Diane Koenker, University of Illinois history chairwoman and professor explains three things she thinks Russian leaders accomplished in the past two weeks, and what could have gone better.
Before Sochi was the center of the world for the past couple weeks, it was a focus of research for Diane Koenker, University of Illinois history chairwoman and professor. In her book, "Club Red: Vacation Travel and the Soviet Dream," she explores vacation and tourism in a country with some dark aspects to its history.
As the Olympic games came to a close Sunday, she explained to The News-Gazette three things she thinks Russian leaders accomplished in the past two weeks, and what could have gone better.
1. "Russia is back. That was their goal — to show that they could do something like this and pull it off. There were no major glitches, and a major infrastructure project was done, more or less, on time."
2. "There were no terror attacks and no violence directed against athletes or audiences."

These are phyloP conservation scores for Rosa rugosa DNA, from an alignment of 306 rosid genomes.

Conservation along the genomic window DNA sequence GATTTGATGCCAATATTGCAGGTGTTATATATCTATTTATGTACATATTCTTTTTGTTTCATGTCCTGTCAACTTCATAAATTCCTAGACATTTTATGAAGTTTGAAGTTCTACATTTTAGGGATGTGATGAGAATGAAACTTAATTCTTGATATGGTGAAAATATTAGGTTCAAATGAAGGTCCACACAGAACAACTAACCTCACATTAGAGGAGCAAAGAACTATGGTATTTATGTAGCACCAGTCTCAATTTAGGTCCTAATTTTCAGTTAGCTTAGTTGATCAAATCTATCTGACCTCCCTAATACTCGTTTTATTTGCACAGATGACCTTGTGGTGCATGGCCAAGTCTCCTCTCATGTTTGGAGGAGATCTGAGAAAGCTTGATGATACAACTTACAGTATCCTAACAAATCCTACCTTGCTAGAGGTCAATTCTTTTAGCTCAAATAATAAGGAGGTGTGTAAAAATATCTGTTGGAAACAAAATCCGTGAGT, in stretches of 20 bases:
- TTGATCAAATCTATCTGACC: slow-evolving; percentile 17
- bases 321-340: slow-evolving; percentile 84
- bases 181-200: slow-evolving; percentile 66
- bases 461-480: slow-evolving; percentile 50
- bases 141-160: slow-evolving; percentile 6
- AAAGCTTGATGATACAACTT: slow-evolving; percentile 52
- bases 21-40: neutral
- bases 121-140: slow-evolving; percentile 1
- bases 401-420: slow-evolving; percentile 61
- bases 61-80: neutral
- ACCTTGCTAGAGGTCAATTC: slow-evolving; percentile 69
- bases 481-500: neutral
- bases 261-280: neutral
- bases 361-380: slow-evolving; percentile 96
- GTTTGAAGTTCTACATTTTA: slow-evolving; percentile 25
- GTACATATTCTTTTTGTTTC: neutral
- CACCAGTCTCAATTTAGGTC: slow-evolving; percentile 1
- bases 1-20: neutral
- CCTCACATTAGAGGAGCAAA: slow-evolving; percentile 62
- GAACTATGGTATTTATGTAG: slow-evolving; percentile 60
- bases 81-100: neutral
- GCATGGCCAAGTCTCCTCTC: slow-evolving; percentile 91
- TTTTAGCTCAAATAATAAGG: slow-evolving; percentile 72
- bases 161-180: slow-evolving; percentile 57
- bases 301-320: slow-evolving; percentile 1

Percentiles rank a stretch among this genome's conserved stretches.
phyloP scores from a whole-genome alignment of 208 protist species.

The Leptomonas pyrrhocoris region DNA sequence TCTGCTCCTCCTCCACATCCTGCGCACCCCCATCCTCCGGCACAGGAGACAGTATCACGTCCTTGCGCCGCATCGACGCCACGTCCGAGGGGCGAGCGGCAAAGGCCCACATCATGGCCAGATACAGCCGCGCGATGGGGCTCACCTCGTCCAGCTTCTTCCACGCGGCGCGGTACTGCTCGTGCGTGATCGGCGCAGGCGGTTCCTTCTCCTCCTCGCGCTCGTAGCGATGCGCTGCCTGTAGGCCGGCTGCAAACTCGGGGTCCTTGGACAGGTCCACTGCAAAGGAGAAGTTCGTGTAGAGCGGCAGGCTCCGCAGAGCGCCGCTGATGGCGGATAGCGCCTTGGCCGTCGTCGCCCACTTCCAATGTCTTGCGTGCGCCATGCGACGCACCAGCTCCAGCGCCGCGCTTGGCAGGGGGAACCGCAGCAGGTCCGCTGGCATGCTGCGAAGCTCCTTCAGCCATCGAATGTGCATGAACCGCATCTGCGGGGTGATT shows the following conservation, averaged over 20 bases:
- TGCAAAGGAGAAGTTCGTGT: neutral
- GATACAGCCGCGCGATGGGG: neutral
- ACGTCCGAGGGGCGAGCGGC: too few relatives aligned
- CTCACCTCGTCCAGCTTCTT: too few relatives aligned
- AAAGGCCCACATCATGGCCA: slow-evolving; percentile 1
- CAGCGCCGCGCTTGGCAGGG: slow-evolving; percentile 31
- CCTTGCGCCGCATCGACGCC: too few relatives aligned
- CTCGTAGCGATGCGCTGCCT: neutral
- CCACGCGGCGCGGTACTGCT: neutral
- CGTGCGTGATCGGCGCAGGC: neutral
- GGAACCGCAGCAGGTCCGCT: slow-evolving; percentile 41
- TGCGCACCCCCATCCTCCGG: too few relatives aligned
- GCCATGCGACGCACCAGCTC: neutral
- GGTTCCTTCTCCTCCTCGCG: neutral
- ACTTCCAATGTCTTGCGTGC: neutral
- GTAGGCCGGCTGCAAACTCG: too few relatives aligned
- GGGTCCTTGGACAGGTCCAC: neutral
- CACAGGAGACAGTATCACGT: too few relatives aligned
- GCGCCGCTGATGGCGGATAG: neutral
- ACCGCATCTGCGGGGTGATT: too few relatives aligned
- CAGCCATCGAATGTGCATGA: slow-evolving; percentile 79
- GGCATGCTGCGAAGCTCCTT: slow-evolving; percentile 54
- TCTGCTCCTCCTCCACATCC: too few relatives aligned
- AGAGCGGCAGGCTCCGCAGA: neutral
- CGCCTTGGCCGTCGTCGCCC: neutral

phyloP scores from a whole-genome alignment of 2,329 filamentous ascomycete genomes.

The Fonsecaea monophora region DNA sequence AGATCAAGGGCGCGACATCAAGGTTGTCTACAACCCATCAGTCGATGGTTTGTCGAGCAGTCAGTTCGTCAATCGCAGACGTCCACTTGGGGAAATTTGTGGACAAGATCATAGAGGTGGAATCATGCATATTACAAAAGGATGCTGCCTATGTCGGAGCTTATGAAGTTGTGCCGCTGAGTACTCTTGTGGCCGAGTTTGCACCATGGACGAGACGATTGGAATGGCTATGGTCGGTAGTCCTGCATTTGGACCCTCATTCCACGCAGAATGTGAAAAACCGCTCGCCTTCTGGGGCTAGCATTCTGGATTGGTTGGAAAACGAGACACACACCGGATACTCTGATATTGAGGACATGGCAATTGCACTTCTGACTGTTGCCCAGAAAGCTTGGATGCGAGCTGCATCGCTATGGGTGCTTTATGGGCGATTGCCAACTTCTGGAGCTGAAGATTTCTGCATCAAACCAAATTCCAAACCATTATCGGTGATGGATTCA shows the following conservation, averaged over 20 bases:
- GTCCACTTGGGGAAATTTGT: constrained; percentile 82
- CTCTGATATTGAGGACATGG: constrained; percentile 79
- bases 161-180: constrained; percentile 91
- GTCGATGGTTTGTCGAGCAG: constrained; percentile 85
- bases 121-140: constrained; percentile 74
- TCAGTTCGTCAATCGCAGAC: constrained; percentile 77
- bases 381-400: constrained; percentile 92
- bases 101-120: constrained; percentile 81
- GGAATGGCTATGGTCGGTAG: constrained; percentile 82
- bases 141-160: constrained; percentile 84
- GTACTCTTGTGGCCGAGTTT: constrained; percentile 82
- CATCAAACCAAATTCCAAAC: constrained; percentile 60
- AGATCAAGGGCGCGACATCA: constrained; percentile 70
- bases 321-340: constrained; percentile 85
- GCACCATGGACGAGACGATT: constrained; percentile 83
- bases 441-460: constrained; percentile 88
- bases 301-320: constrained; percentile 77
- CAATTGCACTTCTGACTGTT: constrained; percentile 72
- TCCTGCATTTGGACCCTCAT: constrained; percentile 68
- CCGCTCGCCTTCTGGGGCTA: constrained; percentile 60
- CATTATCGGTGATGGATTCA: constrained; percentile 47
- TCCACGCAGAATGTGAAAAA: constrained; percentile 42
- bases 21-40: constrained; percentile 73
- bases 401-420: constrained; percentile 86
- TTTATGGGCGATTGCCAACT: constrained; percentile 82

3. "The Russian public was extremely well satisfied with the performance of putting on the Games and the performance of the athletes and the fact that Russia was on this world stage. The Games played very well at home."
COULD HAVE GONE MORE SMOOTHLY
1. "The heavy security was noticed by everybody. I don't know how they could have kept the peace without heavy security, but in the past few days we've seen the protests against the security and these members of the band 'Pussy Riot' getting beat up by the Cossacks. It demonstrates the heavy-handedness of the state."
2. "They created a bubble of unreality so that those visiting the Games didn't really get a sense of what Russia is or what it's like. ... It could have taken place anywhere — it happened to be in Russia, but I think the participants wouldn't have known that."
3. "It's not clear whether this was in their control or not, but what's happening in Ukraine has diminished the glow of the Russian accomplishment."
Q: What can Champaign-Urbana residents take away from what they saw in Sochi?
A: "I think they can see that Russia is able to mobilize resources, human capital, to transform this place in record time — but also with record spending. It has created a world-class ski resort in the past couple years. It's a sign of Russia's recovery and stability."
Q: What's a common misperception of Russia that we still hold on to?
A: "It is not a very liberal place, but it's an illiberalism that is more or less chosen and accepted by the people. If our myth is that they would all be democrats like us if not for the authoritarian leadership, that's wrong."